See correspondence from J.L. Rogers (Number 51 p. 180) which mentions the use of twin railcars Nos. 37/38 on Birminghma to Cardiff workings: writers wants illus. of "twin" following fire on No. 37 when paired with No. 22.
'D-Day'. D. Castle.
See correspondence from W.J. Mathews (Number 51 p. 180) concerning how the opening barrage for D-Day was pereceived from Penzance: similar story of how a policeman in Abingdon heard the collision at Shrivenham in 1936 (approx. 16 miles away). One consequence of this accident was that the colour of locomotive headlamps was changed from red to white.
Autocar working. Ray Caston
See article by Crump (No. 51 p. 177): concerning auto-train workings on Eastern Valley to Abersychan and Talywain (on former LNWR lines) which were suspended on 5 May 1941.
Autocar working. A.E. Abear.
See article by Crump (No. 51 p. 177): workings with 14XX from sub-shed at Staines: the worst task was fueling the bunker from a coal wagon.
Swindon's '8Fs'. H.M. Parker.
See feature in No. 51 page 165. States that 4835 sent to St Blazey in 1944 before being sent to Penzance.
Swindon's '8Fs'. R.S. Potts.
See feature in No. 51 page 165. Problems with using combined steam & vacuum brake fitted to 8F class, plus the lack of a powerful handbrake. The GWR did not use steam brake and fitted powerful handbrakes: thus the GWR footplate crews had to learn how to handle the steam brake fitted to 8F and WD types.
[Obituary]: Leonard Edmund [Peter] Copeland, 1913-2004. Mike Christensen. 240.
Career railwayman and photographer whose photographic work was centred on Gloucester. He photographed much that was ignored by other photographers and his official status enabled him to photograph much which was otherwise missed. He managed to take many photographs of railways during WW2.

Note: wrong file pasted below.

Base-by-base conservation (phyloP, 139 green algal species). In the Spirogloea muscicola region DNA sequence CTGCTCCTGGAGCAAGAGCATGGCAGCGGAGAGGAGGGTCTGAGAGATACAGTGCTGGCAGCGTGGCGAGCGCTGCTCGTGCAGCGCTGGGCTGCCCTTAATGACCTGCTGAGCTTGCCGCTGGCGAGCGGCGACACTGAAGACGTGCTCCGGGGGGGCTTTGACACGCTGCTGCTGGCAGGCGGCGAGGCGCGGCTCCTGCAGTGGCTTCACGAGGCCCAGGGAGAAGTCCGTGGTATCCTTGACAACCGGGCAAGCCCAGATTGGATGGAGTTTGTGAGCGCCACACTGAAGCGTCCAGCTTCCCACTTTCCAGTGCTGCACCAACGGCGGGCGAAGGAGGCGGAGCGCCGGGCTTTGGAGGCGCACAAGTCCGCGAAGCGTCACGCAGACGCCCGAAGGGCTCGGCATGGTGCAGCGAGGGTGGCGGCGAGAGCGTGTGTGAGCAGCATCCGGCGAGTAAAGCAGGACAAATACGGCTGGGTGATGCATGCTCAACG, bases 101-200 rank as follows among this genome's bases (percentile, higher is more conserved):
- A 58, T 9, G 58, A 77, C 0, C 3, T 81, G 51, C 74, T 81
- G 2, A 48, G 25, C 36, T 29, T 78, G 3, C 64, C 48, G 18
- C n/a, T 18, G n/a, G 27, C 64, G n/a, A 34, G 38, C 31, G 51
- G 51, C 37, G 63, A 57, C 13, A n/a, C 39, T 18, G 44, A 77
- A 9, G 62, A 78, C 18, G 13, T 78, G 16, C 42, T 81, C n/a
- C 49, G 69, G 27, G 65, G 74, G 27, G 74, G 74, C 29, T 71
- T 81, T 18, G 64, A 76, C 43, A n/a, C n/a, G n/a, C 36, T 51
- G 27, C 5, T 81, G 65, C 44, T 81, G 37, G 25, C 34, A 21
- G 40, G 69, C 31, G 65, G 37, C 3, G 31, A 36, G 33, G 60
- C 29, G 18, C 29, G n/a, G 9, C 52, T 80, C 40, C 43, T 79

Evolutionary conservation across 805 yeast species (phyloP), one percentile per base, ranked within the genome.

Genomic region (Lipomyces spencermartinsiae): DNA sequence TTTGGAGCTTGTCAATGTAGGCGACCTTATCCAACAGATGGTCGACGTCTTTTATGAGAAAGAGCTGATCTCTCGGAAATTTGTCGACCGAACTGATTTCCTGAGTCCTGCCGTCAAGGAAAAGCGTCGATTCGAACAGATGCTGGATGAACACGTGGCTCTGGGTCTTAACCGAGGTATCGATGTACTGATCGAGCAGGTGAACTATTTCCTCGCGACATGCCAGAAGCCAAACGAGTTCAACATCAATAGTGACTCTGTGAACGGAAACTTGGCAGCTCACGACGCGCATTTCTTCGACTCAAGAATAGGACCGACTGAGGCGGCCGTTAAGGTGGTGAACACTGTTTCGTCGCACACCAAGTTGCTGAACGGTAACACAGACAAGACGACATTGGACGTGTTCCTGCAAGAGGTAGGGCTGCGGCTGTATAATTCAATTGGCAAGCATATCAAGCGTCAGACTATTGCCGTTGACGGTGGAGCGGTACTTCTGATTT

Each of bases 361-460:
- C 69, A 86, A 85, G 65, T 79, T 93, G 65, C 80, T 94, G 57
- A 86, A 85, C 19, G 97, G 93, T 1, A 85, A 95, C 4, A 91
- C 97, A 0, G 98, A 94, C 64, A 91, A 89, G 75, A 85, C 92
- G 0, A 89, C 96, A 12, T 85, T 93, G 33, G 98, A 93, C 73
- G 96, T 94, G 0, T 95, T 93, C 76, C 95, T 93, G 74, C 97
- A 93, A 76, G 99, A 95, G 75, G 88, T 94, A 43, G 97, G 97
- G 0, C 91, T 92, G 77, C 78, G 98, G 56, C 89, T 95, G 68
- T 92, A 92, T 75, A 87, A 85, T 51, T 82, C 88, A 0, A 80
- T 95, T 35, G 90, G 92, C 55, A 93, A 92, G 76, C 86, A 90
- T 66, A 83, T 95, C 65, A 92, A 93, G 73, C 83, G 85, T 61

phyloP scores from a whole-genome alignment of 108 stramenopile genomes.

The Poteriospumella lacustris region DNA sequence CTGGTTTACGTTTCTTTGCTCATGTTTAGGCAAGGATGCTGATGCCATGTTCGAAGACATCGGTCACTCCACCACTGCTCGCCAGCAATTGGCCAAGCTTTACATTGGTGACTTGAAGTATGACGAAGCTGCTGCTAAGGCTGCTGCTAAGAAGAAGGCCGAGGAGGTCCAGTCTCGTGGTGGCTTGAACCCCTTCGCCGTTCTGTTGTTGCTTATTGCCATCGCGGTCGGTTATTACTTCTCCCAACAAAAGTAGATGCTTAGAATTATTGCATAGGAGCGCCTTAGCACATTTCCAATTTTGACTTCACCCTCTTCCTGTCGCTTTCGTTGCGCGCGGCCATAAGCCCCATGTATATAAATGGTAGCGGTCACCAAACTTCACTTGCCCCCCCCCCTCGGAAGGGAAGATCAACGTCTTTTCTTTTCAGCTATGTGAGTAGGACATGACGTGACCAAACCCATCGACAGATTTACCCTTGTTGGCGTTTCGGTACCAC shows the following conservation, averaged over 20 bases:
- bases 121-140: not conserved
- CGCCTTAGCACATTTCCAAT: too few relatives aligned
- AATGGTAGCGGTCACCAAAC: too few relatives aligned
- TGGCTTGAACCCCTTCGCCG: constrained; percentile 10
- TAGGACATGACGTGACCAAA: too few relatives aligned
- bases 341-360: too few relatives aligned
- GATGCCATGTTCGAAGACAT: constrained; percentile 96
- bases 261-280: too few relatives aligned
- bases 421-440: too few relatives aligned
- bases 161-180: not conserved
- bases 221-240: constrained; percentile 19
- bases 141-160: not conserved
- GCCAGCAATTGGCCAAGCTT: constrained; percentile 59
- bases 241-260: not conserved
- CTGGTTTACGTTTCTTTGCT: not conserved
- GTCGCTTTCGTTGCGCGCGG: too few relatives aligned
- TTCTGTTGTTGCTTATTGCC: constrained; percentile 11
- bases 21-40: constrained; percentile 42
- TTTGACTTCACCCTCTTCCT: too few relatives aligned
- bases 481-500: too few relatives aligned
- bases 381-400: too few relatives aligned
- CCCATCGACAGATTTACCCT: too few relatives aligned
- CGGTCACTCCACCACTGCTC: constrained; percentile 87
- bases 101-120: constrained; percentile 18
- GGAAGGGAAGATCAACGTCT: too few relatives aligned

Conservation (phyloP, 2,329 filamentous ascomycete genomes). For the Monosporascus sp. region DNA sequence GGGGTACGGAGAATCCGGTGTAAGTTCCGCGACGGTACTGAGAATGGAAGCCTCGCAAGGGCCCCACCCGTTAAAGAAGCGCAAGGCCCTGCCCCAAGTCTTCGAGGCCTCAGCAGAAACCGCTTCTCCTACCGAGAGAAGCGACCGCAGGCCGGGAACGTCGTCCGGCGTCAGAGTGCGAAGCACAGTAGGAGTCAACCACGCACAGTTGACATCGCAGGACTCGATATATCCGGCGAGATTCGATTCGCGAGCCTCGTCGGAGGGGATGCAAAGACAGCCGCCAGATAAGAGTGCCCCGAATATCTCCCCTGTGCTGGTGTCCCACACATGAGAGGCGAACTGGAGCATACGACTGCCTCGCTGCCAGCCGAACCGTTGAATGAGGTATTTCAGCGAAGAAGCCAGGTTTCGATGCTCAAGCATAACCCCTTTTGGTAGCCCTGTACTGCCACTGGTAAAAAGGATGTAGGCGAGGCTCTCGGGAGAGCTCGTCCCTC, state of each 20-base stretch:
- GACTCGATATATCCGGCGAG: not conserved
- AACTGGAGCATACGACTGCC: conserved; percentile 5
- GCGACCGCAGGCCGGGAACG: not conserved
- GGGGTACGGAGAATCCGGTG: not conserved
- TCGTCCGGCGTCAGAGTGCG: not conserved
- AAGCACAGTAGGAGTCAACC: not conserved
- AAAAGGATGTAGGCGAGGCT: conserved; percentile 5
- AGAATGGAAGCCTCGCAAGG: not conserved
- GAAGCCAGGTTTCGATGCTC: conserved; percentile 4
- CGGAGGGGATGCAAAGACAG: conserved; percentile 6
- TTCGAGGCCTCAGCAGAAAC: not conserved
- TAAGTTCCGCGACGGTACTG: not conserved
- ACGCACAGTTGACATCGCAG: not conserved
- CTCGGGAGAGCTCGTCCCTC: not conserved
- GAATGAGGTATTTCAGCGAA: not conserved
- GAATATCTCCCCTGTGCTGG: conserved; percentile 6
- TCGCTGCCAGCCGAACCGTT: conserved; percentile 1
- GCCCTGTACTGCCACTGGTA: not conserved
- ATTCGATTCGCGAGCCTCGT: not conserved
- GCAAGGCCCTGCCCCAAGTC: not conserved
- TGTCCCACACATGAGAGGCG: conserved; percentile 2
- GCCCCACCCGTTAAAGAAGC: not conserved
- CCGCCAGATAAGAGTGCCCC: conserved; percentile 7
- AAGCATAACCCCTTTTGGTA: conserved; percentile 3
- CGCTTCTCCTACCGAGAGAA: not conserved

No. 4507 on Portishead train as viewed from the Bristol suspension bridge on 3 July 1938. S. Perrier. rear cover
Caption identifies many of the non-railway features on this early colour photograph, such as the landing stages used by Campbell's paddle steamers and dock entrances.

Number 53 (Winter 2005)

1005 County of Devon on short milk train at Stert on Devizes branch in September 1961. Paul Strong. Front cover.
All traffic diverted due to embankment collapse near Crookwood.

Gerry Parkins [obituary]. John Copsey. 241.
Gerry first came into contact with the GWR Journal with his ground-breaking article on Westbury's 'Top Job' to London in issue No. 10, a duty which he performed as a fireman on many occasions in the 'fifties. He also penned a few more articles through the years, and was always ready to provide information, or details of techniques, to help us through some blank spots. His evercheerful approach on numerous occasions helped to convince me that all the effort that goes into the production of the Journal is thoroughly worthwhile, and that our portrayal of the old company and its successor is an essential task, from which I should never shirk!

Matthews, Jack. Ponsandane Yard. 243-9.